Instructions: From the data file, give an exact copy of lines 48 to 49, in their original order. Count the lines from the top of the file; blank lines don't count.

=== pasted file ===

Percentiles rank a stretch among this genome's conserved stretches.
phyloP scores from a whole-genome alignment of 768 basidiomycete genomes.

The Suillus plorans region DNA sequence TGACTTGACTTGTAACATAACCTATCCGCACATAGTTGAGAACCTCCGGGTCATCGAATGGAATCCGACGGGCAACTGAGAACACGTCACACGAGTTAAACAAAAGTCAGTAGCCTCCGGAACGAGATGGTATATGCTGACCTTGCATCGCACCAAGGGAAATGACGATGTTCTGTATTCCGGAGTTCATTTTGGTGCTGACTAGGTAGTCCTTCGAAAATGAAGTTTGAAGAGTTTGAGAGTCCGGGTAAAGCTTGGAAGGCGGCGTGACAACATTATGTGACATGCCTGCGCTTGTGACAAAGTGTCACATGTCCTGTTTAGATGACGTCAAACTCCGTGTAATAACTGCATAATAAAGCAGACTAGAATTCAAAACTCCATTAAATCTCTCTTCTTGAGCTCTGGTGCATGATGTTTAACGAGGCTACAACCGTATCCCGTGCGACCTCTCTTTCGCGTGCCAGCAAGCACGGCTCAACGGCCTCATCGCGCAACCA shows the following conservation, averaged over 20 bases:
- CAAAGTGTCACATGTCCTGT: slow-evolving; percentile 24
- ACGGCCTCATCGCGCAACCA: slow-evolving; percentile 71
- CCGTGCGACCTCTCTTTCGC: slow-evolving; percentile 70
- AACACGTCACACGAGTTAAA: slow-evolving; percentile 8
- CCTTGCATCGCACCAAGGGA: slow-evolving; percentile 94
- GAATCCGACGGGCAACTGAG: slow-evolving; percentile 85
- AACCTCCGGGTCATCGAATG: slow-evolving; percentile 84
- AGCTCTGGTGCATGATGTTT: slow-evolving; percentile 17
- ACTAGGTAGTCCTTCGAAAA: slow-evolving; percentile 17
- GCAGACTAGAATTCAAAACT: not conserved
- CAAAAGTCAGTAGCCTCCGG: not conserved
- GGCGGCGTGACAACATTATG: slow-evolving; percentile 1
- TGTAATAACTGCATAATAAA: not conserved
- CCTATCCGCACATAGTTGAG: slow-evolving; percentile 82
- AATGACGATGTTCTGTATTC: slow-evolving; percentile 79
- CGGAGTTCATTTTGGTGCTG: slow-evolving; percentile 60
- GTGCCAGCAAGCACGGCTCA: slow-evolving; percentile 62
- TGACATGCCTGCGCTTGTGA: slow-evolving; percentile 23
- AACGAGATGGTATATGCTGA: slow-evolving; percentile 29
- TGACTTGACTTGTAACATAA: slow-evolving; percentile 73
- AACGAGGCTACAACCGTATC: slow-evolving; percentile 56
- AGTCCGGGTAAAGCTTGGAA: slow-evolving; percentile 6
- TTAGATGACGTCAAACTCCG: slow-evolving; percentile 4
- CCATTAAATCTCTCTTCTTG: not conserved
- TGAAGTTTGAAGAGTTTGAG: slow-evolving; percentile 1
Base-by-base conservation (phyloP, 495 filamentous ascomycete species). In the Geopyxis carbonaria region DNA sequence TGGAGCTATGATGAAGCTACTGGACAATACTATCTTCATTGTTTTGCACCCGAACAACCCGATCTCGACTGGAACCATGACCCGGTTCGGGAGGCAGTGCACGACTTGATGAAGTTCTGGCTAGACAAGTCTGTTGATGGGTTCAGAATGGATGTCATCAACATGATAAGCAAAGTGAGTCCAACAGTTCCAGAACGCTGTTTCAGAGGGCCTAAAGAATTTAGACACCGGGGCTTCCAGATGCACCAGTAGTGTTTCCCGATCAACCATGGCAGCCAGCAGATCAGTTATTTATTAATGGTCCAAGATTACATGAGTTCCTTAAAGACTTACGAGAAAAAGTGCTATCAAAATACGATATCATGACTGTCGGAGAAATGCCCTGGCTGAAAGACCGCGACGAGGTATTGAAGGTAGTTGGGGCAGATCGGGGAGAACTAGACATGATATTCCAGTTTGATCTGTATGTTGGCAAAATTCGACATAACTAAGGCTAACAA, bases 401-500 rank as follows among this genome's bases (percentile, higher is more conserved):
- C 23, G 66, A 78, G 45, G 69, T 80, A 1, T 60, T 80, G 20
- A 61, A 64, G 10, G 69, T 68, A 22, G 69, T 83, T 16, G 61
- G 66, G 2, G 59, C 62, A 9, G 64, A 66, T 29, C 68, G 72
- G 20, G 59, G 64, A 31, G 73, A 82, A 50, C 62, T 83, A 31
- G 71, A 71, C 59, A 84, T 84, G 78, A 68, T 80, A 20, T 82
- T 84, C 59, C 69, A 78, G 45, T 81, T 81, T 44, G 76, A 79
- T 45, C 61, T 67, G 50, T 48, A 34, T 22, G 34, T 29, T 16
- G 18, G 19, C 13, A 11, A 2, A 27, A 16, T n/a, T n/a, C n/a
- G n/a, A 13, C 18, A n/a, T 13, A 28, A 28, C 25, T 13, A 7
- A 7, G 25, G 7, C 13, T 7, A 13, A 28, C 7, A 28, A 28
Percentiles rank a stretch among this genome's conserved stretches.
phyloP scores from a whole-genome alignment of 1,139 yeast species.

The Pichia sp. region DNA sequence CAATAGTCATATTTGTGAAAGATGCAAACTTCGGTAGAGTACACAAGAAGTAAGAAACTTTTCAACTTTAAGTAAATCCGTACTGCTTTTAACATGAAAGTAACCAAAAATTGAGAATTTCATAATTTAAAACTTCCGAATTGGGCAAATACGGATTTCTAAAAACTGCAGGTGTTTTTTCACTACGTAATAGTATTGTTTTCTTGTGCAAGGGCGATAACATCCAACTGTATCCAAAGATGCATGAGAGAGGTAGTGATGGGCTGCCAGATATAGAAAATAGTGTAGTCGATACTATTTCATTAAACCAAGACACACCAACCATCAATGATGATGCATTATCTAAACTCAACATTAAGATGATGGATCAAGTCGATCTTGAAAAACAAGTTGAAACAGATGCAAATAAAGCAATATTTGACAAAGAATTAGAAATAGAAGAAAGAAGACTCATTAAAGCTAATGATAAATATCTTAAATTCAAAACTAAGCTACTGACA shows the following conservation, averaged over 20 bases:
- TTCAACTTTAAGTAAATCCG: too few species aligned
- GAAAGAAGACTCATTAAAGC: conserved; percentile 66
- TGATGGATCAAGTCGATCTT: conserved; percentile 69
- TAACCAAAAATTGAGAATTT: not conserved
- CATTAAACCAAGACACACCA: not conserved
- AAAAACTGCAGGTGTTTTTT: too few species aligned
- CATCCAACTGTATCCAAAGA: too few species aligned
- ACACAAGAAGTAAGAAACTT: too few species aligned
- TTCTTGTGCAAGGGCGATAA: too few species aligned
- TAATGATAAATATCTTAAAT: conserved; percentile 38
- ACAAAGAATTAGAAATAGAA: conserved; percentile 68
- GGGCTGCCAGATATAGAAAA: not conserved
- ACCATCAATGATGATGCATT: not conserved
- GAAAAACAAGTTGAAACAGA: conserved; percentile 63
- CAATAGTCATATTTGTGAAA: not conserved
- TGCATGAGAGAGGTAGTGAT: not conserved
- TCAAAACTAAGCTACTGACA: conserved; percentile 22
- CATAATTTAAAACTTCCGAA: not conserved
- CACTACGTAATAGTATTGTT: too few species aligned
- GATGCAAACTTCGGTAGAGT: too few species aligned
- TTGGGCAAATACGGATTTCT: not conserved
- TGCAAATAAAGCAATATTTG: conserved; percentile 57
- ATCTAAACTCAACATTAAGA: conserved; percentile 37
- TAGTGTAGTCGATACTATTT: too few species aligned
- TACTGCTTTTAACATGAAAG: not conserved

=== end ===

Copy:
- AAAAACTGCAGGTGTTTTTT: too few species aligned
- CATCCAACTGTATCCAAAGA: too few species aligned